A federal vaccine committee is recommending certain people at high risk of serogroup B meningococcal disease (MenB) get a booster dose of vaccine and that children and adolescents catch up on hepatitis A vaccination.
During a two-day meeting, the Centers for Disease Control and Prevention’s (CDC’s) Advisory Committee on Immunization Practices (ACIP) also approved its flu policy for the 2019-’20 season, the addition of a hexavalent vaccine to the Vaccines for Children (VFC) program and expansion of HPV vaccines for adults.
If the CDC director approves ACIP’s recommendations, they will be published as official recommendations in the Morbidity and Mortality Weekly Report. The AAP will review the guidance and make its own recommendations.
People with certain health conditions and those in an outbreak setting are at increased risk of MenB. ACIP currently recommends people 10 and older with complement deficiency, complement inhibitor use or asplenia; microbiologists; and people exposed during an outbreak are vaccinated.
The CDC estimates about 35,000 college students are exposed during campus outbreaks each year, so people ages 16-23 also may choose to be vaccinated based on a conversation with their doctor, but vaccination isn’t routine for this group.
Evidence that MenB vaccine protection wanes after a year or two prompted the discussion about booster doses for people ages 10 and older.
On Thursday, ACIP approved a booster dose for microbiologists and people with health conditions listed previously. They should receive the booster a year after the primary series and additional booster doses every two to three years while the risk remains.
In addition, the committee said people in an outbreak setting whom public health officials deem to be at risk should receive a one-time booster at least a year after the primary series. Public health officials may consider a dose interval as short as six months depending on the outbreak conditions.
In both groups, the same MenB vaccine needs to be used for all doses.
As rates of hepatitis A continue to rise, ACIP voted Thursday to strengthen its recommendation for catch-up vaccination. It is calling for everyone ages 2-18 years to get vaccinated if they missed the recommended window at 12-23 months of age. In the past, the committee recommended catch-up simply be considered.
The decision comes as 3,365 cases of acute hepatitis A were reported in 2017 and rates were the highest since 2007. Since 2016, there have been 20,512 cases reported in 24 states, which resulted in 11,776 hospitalizations and 194 deaths, according to Noele Nelson, M.D., Ph.D., M.P.H., who leads ACIP’s hepatitis vaccine work group.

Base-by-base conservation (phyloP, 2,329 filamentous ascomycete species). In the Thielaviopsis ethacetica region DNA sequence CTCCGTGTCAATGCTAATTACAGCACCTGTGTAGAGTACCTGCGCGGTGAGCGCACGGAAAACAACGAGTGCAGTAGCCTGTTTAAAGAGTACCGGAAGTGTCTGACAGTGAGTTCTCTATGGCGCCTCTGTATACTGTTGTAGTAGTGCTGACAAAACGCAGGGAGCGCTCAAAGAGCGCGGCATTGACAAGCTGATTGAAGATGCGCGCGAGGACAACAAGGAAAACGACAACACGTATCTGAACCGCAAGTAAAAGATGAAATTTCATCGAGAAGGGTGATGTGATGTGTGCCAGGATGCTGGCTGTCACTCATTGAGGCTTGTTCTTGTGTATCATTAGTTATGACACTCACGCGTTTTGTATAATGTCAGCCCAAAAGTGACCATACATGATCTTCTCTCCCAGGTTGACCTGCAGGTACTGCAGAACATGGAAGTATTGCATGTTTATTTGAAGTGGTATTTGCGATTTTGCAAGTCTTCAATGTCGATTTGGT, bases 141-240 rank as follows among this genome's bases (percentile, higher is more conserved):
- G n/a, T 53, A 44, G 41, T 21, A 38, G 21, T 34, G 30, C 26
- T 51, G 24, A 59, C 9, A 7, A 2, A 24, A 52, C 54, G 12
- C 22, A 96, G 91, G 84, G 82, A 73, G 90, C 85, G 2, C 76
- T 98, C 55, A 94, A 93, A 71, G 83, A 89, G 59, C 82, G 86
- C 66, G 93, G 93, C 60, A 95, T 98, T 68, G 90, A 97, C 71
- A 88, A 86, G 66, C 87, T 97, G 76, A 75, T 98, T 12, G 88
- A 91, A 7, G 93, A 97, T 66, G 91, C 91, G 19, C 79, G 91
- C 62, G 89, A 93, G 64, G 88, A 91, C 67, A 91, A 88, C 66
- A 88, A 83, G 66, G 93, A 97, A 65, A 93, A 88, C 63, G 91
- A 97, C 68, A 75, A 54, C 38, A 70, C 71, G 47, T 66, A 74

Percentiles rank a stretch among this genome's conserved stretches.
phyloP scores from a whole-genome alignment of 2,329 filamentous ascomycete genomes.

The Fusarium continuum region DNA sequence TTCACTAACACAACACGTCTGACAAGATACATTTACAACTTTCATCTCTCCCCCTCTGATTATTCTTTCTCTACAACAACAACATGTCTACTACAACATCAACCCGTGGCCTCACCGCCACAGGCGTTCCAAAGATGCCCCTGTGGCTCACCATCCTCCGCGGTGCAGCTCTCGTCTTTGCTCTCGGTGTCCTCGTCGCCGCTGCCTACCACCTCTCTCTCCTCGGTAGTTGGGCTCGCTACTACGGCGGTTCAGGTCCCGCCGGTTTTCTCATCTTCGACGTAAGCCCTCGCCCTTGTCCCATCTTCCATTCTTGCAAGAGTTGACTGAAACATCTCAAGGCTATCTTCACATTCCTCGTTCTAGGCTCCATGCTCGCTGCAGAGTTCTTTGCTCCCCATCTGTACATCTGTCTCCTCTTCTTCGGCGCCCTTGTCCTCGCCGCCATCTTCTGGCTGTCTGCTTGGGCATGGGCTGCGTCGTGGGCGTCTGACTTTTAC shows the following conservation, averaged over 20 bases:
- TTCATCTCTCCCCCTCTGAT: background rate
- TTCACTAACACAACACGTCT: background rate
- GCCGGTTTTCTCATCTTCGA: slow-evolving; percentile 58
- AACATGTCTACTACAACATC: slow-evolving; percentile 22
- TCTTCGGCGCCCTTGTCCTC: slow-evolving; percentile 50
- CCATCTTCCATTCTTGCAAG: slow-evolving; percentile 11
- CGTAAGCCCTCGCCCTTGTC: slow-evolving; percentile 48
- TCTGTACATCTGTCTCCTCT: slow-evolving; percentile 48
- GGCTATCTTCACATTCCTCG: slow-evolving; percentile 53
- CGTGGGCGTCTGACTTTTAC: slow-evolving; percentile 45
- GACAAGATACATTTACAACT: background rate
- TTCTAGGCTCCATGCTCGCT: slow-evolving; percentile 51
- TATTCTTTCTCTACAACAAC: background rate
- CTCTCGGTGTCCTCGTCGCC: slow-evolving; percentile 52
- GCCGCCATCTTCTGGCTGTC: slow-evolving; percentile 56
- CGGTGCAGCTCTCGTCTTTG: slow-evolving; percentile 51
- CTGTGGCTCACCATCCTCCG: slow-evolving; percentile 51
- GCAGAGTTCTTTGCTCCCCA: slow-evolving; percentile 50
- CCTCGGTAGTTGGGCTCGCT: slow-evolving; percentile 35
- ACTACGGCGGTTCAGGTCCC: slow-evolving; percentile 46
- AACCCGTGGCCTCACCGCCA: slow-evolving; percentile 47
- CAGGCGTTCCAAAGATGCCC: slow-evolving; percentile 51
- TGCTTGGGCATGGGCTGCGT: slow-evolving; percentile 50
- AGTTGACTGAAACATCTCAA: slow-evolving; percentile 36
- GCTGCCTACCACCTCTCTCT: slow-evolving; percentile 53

CDC experts said they want to vaccinate children early, before they have risk factors for hepatitis A as adults and become less likely to be vaccinated. The vaccine provides long-term protection.
ACIP also voted to add people with HIV to a list of people with special risk factors for hepatitis A, saying everyone 1 year and older with HIV should get vaccinated.
ACIP is not making significant changes to its flu vaccine recommendations for 2019-’20 and is expected to be in harmony with AAP recommendations.
Both are recommending everyone 6 months and older be vaccinated and will not have a preference between inactivated influenza vaccine (IIV) and live attenuated influenza vaccine (LAIV). However, AstraZeneca, which manufactures LAIV vaccine FluMist Quadrivalent, has announced its supply will be limiteddue to manufacturing constraints.
Four IIVs are expected to be available for children ages 6 through 35 months, and the CDC’s policy will include a table summarizing dose volumes as they differ for each. The CDC also is clarifying that children needing two doses of flu vaccine still should receive the second dose if they turn 9 between doses, consistent with AAP guidance.
The 2018-’19 season was moderate in severity but was longer than usual. Flu activity was above baseline for 21 weeks, the longest in a decade, due to separate waves of H1N1 and H3N2.
Across all ages, vaccines were 29% effective in preventing illness requiring outpatient medical attention. They were most effective for children ages 6 months to 8 years at 49%. However, this year’s vaccine did not provide significant protection against H3N2 due to the emergence of a different virus clade, according to the CDC’s preliminary data. The World Health Organization delayed choosing an H3N2 strain for next season’s vaccine and ultimately changed the H3N2 component.
Throughout the season, 119 children died of flu. Across all ages, the CDC estimates as many as 42.9 million people got sick, 647,000 were hospitalized and 61,200 died. Vaccines are estimated to have prevented 40,000 to 90,000 hospitalizations.
Manufacturers plan to start distributing vaccines for the 2019-’20 season between mid-August and early September.
A new hexavalent vaccine would be an option under the VFC program following ACIP approval.
The vaccine protects against diphtheria, tetanus, pertussis, polio, Haemophilus influenzae type b and hepatitis B and is a joint venture between Merck and Sanofi. It is given as a three-dose series at 2, 4 and 6 months.
While the individual components were already licensed, the combination vaccine was approved by the Food and Drug Administration in December 2018 and will be available in 2021.
Experts say combination vaccines are beneficial because they reduce the number of injections needed and could improve coverage rates.
ACIP also voted to expand HPV catch-up vaccination for men through age 26 in line with women. In addition, the committee said people ages 27-45 who aren’t fully vaccinated should discuss vaccination with their doctor.